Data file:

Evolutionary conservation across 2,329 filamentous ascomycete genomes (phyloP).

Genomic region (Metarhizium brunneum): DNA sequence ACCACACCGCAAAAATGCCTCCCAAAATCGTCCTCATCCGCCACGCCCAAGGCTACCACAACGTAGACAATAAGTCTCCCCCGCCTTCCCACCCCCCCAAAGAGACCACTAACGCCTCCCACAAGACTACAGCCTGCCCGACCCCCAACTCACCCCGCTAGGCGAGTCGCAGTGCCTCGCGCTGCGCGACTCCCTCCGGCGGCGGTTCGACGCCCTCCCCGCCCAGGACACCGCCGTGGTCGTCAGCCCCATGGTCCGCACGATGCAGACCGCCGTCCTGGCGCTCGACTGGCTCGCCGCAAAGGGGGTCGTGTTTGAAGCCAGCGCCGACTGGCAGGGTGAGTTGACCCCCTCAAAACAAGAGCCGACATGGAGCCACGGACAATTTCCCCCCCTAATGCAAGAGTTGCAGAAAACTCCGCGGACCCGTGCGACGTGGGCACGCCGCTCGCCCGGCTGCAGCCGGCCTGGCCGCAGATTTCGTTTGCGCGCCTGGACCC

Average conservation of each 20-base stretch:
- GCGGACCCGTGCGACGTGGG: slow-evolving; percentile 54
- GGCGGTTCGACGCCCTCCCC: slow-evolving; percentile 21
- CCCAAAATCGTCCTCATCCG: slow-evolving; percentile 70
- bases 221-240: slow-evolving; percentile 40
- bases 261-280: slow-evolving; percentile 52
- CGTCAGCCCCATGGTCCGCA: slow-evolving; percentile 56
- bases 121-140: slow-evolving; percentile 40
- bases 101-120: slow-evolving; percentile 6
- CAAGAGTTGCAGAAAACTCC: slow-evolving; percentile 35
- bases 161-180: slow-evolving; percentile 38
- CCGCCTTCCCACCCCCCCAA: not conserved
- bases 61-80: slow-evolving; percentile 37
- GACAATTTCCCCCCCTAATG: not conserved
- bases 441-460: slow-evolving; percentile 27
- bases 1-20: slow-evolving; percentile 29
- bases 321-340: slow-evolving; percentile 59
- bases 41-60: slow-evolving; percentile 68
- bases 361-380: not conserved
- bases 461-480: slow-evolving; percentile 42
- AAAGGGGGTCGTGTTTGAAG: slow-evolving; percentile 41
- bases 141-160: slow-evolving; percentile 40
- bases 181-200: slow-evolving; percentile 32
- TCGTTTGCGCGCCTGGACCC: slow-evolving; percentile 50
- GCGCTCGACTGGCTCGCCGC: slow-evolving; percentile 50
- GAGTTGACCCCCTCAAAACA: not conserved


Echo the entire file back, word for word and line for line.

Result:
Evolutionary conservation across 2,329 filamentous ascomycete genomes (phyloP).

Genomic region (Metarhizium brunneum): DNA sequence ACCACACCGCAAAAATGCCTCCCAAAATCGTCCTCATCCGCCACGCCCAAGGCTACCACAACGTAGACAATAAGTCTCCCCCGCCTTCCCACCCCCCCAAAGAGACCACTAACGCCTCCCACAAGACTACAGCCTGCCCGACCCCCAACTCACCCCGCTAGGCGAGTCGCAGTGCCTCGCGCTGCGCGACTCCCTCCGGCGGCGGTTCGACGCCCTCCCCGCCCAGGACACCGCCGTGGTCGTCAGCCCCATGGTCCGCACGATGCAGACCGCCGTCCTGGCGCTCGACTGGCTCGCCGCAAAGGGGGTCGTGTTTGAAGCCAGCGCCGACTGGCAGGGTGAGTTGACCCCCTCAAAACAAGAGCCGACATGGAGCCACGGACAATTTCCCCCCCTAATGCAAGAGTTGCAGAAAACTCCGCGGACCCGTGCGACGTGGGCACGCCGCTCGCCCGGCTGCAGCCGGCCTGGCCGCAGATTTCGTTTGCGCGCCTGGACCC

Average conservation of each 20-base stretch:
- GCGGACCCGTGCGACGTGGG: slow-evolving; percentile 54
- GGCGGTTCGACGCCCTCCCC: slow-evolving; percentile 21
- CCCAAAATCGTCCTCATCCG: slow-evolving; percentile 70
- bases 221-240: slow-evolving; percentile 40
- bases 261-280: slow-evolving; percentile 52
- CGTCAGCCCCATGGTCCGCA: slow-evolving; percentile 56
- bases 121-140: slow-evolving; percentile 40
- bases 101-120: slow-evolving; percentile 6
- CAAGAGTTGCAGAAAACTCC: slow-evolving; percentile 35
- bases 161-180: slow-evolving; percentile 38
- CCGCCTTCCCACCCCCCCAA: not conserved
- bases 61-80: slow-evolving; percentile 37
- GACAATTTCCCCCCCTAATG: not conserved
- bases 441-460: slow-evolving; percentile 27
- bases 1-20: slow-evolving; percentile 29
- bases 321-340: slow-evolving; percentile 59
- bases 41-60: slow-evolving; percentile 68
- bases 361-380: not conserved
- bases 461-480: slow-evolving; percentile 42
- AAAGGGGGTCGTGTTTGAAG: slow-evolving; percentile 41
- bases 141-160: slow-evolving; percentile 40
- bases 181-200: slow-evolving; percentile 32
- TCGTTTGCGCGCCTGGACCC: slow-evolving; percentile 50
- GCGCTCGACTGGCTCGCCGC: slow-evolving; percentile 50
- GAGTTGACCCCCTCAAAACA: not conserved